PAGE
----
A young Australian musician who has played the Notre-Dame organ says he is devastated about the fire and fearful for the cathedral's instrument.
Budding organist Edwin Kwong, from Melbourne, had the privilege of playing the Notre-Dame organ earlier this year and dreams of performing to an audience at the cathedral.
"It was just jaw-dropping for a young organist to see such a world-famous instrument," he said. "It is one of the most historic and impressive organs in the world."
It comes as fire ripped through the Notre-Dame cathedral on Monday evening local time, destroying the roof and the cathedral's spire. The state of the organ is unclear.
But the 23-year-old said the chance to play on such a unique instrument that is part of history was amazing.
"I got to sit down and play pieces written by organists at Notre-Dame on that actual instrument," he said.
Mr Kwong, who has been in contact with the Notre-Dame organists since the fire, said any damage to the organ is likely to be everlasting.
"There is absolutely no chance an organ like that can be restored to its original condition as the organ builders have died a century ago," he said. "Any restoration would not be an exact replica."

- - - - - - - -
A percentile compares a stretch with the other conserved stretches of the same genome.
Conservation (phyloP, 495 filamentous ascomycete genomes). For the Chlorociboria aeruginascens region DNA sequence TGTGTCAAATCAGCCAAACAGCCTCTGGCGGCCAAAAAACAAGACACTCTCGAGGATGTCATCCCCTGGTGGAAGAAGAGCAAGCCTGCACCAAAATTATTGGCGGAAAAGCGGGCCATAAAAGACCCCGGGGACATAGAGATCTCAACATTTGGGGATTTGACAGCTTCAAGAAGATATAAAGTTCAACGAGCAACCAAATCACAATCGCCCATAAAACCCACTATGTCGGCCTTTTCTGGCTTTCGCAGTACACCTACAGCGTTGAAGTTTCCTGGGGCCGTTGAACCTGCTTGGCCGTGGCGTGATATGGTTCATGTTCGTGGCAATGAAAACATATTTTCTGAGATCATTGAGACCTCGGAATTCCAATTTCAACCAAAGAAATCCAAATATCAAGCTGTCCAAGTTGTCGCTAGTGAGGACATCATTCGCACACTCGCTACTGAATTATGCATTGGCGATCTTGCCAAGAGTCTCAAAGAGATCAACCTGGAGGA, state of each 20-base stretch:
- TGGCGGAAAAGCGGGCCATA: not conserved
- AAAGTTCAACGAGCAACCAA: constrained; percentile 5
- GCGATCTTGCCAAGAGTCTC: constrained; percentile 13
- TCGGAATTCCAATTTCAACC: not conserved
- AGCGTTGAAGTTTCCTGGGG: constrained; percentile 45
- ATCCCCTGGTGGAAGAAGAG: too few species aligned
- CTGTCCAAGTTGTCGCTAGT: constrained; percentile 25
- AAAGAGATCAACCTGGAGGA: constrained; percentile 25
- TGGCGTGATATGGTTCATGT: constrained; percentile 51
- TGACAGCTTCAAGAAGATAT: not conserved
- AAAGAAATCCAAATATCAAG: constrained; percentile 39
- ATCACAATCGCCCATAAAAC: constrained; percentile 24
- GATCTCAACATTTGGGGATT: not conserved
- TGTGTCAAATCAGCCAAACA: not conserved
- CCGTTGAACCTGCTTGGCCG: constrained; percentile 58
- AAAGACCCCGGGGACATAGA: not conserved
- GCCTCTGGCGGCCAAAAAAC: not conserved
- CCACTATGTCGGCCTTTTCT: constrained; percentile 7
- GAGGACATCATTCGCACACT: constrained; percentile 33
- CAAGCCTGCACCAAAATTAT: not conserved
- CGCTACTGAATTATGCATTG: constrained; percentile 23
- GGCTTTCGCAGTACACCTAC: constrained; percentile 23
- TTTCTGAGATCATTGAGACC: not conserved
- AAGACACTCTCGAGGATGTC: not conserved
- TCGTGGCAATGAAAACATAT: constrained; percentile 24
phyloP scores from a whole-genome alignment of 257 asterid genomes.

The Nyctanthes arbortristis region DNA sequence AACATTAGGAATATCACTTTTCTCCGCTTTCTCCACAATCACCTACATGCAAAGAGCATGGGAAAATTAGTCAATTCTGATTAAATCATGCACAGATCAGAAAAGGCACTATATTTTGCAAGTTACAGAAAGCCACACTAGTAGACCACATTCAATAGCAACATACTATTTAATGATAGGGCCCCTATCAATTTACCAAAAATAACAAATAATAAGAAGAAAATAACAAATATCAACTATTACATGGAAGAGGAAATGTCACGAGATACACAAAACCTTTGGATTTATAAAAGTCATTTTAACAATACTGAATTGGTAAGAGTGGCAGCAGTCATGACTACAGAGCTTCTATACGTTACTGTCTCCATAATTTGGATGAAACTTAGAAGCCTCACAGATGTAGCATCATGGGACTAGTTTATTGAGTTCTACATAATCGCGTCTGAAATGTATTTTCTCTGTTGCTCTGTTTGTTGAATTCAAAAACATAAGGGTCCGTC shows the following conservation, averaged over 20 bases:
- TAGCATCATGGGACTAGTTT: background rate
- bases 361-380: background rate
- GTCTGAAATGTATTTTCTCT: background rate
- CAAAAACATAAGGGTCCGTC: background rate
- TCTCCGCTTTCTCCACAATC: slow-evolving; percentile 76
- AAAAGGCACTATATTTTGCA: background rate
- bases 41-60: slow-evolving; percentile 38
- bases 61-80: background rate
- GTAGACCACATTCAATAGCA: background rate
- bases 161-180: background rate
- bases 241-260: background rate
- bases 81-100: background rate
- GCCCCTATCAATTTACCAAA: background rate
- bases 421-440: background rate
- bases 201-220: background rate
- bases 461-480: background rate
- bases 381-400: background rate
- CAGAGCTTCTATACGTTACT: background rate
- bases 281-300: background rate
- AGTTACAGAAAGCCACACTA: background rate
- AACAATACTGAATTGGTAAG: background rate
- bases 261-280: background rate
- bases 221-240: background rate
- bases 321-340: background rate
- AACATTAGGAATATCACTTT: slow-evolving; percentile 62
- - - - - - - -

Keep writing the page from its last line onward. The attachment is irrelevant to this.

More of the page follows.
The musician said he was devastated for the French people and music lovers around the world.
"I was just devastated when I heard. The cathedral has survived a revolution, multiple wars and to see it go up in flames, my heart goes out to the French people,” he said.
Mr Kwong is not the only Australian music lover affected by the Notre-Dame fire. Douglas Lawrence, the artistic director of the Australian Chamber Choir, said the group was meant to sing at the cathedral in July as part of Bastille Day celebrations.
"The choir will be really disappointed," he said. "It's probably one of the most famous buildings in the world. My first reaction was that [the fire] was an online joke. Then, of course, I realised very quickly it was true. I felt empty."
Mr Lawrence said he performed an organ recital at Notre-Dame just last August and is worried the instrument's non-metal pipes are "damaged beyond repair".
"I wanted to [play] forever," he said. "Very few Australians have ever played there. I think playing in Notre-Dame was as big a kick as playing in St Paul's Cathedral in London. It's a precious thing. It's an experience you can't really duplicate."
Images provided by Edwin Kwong